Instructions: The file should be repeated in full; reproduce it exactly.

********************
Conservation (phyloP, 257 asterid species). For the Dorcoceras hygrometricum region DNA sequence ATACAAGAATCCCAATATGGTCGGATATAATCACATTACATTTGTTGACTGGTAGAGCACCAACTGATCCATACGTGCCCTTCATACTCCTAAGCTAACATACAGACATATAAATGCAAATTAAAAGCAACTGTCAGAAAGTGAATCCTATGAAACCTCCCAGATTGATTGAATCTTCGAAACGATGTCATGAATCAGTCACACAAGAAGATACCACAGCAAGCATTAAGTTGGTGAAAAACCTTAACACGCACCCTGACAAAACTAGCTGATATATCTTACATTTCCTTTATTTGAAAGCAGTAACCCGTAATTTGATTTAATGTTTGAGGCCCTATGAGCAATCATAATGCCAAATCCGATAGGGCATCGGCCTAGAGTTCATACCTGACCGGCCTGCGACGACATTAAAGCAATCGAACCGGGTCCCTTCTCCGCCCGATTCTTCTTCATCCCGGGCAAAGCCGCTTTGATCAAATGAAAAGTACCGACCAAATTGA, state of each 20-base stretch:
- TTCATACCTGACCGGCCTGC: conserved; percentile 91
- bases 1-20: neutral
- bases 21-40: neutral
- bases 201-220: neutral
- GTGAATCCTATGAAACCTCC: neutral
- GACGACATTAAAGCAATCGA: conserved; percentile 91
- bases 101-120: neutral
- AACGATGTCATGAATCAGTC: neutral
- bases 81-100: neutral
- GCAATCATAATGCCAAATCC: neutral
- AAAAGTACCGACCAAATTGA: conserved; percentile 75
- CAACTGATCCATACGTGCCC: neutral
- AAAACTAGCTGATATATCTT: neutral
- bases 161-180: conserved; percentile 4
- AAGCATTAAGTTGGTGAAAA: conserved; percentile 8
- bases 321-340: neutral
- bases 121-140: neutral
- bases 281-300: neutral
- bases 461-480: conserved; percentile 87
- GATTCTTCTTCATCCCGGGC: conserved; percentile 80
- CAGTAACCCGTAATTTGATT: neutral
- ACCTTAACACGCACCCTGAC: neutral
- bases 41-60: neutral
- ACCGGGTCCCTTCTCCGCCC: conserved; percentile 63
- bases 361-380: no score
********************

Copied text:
Conservation (phyloP, 257 asterid species). For the Dorcoceras hygrometricum region DNA sequence ATACAAGAATCCCAATATGGTCGGATATAATCACATTACATTTGTTGACTGGTAGAGCACCAACTGATCCATACGTGCCCTTCATACTCCTAAGCTAACATACAGACATATAAATGCAAATTAAAAGCAACTGTCAGAAAGTGAATCCTATGAAACCTCCCAGATTGATTGAATCTTCGAAACGATGTCATGAATCAGTCACACAAGAAGATACCACAGCAAGCATTAAGTTGGTGAAAAACCTTAACACGCACCCTGACAAAACTAGCTGATATATCTTACATTTCCTTTATTTGAAAGCAGTAACCCGTAATTTGATTTAATGTTTGAGGCCCTATGAGCAATCATAATGCCAAATCCGATAGGGCATCGGCCTAGAGTTCATACCTGACCGGCCTGCGACGACATTAAAGCAATCGAACCGGGTCCCTTCTCCGCCCGATTCTTCTTCATCCCGGGCAAAGCCGCTTTGATCAAATGAAAAGTACCGACCAAATTGA, state of each 20-base stretch:
- TTCATACCTGACCGGCCTGC: conserved; percentile 91
- bases 1-20: neutral
- bases 21-40: neutral
- bases 201-220: neutral
- GTGAATCCTATGAAACCTCC: neutral
- GACGACATTAAAGCAATCGA: conserved; percentile 91
- bases 101-120: neutral
- AACGATGTCATGAATCAGTC: neutral
- bases 81-100: neutral
- GCAATCATAATGCCAAATCC: neutral
- AAAAGTACCGACCAAATTGA: conserved; percentile 75
- CAACTGATCCATACGTGCCC: neutral
- AAAACTAGCTGATATATCTT: neutral
- bases 161-180: conserved; percentile 4
- AAGCATTAAGTTGGTGAAAA: conserved; percentile 8
- bases 321-340: neutral
- bases 121-140: neutral
- bases 281-300: neutral
- bases 461-480: conserved; percentile 87
- GATTCTTCTTCATCCCGGGC: conserved; percentile 80
- CAGTAACCCGTAATTTGATT: neutral
- ACCTTAACACGCACCCTGAC: neutral
- bases 41-60: neutral
- ACCGGGTCCCTTCTCCGCCC: conserved; percentile 63
- bases 361-380: no score